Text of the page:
Preschoolers' Psychopathology Likely to Persist to Ages 6-9
Bates, Betsy, Clinical Psychiatry News
LOS ANGELES -- Preschool-aged children diagnosed with a psychiatric disorder have an increased likelihood of fulfilling criteria for a psychiatric disorder at ages 6-9, even after statistical adjustment for preschool pathology, according to 4-year follow-up data from a longitudinal study at Duke University.
About 3.3% of preschoolers were diagnosed with attention-deficit/hyperactivity disorder, 2.1% with depression, and 9.4% with anxiety disorders in studies at Duke that began in 2001.
At a 4-year follow-up of 307 children, those with a diagnosable psychiatric disorder in preschool had a 3.5-fold increased likelihood of being diagnosed with the same disorder and/or another during the early school years, when they were 6-9 years old.
Neither serious illnesses nor hospitalizations at ages 2-5 years were associated with subsequent development of a psychiatric disorder, but injuries to young children were associated with a later diagnosis of op-positional-defiant disorder (odds ratio, 3.3) and/or ADHD (OR, 3.8), Dr. Helen Link Egger reported.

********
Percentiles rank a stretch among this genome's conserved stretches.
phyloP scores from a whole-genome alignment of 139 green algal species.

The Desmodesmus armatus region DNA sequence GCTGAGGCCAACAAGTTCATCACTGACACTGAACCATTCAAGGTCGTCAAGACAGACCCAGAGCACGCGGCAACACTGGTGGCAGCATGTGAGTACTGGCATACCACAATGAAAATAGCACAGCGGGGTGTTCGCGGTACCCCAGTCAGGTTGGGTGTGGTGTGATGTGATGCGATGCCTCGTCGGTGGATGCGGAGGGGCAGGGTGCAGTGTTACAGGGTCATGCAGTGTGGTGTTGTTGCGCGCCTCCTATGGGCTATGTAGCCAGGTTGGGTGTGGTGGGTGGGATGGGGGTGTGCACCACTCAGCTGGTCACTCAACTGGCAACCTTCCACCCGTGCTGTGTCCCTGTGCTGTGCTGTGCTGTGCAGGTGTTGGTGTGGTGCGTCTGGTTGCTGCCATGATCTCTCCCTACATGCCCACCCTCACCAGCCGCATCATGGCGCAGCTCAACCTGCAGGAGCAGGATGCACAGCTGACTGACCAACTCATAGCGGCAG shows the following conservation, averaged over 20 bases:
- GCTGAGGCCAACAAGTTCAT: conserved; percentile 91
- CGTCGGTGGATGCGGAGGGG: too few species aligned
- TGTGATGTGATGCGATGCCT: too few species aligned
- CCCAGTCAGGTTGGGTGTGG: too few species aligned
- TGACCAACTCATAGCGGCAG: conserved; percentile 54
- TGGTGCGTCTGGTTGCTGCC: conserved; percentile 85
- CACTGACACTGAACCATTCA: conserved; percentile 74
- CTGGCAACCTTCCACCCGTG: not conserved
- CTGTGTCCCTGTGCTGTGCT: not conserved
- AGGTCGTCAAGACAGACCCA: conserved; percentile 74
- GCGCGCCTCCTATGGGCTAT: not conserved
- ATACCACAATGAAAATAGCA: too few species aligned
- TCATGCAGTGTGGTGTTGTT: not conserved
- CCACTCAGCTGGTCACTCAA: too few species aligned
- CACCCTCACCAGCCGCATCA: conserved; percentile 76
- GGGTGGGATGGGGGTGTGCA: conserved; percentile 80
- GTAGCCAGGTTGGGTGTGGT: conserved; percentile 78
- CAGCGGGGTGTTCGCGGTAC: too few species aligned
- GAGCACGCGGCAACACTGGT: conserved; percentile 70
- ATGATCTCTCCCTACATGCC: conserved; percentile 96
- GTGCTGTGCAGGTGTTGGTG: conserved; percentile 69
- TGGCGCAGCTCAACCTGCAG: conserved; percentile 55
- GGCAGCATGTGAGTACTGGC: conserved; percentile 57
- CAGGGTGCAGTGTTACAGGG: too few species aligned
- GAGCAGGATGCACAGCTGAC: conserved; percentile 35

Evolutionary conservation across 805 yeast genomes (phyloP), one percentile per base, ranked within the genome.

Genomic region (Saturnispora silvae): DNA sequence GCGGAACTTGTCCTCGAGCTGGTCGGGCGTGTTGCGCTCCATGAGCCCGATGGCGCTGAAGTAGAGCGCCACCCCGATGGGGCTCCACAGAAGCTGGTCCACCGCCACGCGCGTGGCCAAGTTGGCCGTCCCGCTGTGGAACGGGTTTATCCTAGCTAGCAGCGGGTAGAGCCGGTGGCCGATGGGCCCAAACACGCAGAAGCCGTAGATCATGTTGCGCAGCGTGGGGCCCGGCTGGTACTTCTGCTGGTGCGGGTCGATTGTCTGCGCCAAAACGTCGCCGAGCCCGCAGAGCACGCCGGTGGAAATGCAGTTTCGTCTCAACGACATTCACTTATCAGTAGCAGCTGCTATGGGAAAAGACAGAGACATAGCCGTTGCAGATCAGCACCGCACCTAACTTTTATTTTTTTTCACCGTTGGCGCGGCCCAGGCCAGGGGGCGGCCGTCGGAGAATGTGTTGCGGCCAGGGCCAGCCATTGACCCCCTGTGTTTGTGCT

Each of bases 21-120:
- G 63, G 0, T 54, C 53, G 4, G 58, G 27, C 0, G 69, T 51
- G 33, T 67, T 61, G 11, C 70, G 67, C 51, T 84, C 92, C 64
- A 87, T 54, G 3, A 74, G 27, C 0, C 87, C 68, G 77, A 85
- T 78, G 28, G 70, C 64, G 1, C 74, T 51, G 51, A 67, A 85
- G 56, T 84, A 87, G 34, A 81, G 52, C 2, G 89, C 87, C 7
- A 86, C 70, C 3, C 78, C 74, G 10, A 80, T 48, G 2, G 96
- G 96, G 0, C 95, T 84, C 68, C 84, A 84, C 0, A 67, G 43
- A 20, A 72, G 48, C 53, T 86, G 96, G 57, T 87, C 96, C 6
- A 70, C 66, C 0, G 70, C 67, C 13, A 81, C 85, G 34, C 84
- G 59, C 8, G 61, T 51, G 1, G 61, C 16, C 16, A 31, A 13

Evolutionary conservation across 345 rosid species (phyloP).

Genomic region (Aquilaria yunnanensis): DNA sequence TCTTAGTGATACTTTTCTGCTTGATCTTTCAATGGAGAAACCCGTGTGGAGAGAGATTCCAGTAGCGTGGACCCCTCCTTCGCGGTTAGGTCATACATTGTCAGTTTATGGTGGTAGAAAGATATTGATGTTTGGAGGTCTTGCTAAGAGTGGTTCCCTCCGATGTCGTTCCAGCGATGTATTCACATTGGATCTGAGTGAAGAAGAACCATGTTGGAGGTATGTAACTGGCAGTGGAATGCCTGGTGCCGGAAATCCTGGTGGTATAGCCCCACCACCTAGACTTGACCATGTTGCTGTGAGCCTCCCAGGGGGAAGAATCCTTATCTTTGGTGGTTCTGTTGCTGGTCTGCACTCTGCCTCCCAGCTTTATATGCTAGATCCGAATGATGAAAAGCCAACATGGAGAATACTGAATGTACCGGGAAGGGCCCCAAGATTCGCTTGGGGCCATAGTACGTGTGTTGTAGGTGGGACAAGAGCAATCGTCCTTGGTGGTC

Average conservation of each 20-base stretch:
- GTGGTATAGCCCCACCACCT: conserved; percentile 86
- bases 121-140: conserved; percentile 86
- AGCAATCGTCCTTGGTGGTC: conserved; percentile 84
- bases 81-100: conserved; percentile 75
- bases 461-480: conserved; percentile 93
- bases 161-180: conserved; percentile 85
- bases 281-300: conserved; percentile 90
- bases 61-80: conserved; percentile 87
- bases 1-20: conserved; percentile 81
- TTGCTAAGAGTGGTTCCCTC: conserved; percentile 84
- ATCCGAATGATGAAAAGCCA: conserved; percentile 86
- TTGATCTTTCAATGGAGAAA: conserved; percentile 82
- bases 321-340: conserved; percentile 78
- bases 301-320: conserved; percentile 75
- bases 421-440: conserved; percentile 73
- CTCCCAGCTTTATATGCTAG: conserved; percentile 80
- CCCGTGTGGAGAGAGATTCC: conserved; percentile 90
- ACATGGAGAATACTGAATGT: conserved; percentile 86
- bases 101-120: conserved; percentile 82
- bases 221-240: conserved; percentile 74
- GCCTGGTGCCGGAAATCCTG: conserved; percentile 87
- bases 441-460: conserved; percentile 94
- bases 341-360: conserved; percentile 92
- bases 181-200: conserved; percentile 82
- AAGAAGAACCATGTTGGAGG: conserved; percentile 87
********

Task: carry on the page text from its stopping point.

The associations with traumatic medical events present a chicken-or-egg dilemma, since symptoms of op-positional-defiant disorder or ADHD may have been responsible for injury-prone behavior rather than triggering a traumatic response.
In some cases, "the symptoms were brewing and will emerge at a later age," Dr. Egger said.
When tracing the development of psychiatric disorders in young children, many factors come into play, including risk factors, illnesses and injuries that may have neurocognitive sequelae, and the role of parental functioning, said Dr. Egger, a psychiatrist who serves as clinical director of the Duke Preschool Psychiatric Clinic, Durham, N.C.
The Duke studies found that medical trauma is common in early childhood but that "the majority of the kids do OK," she said.
In the Duke Preschool Anxiety Study of 666 children aged 2-5 years, almost 14% had low birth weight, 12% spent time in the neonatal ICU, and 3% were diagnosed with a serious illness with a risk of death or chronic disability. …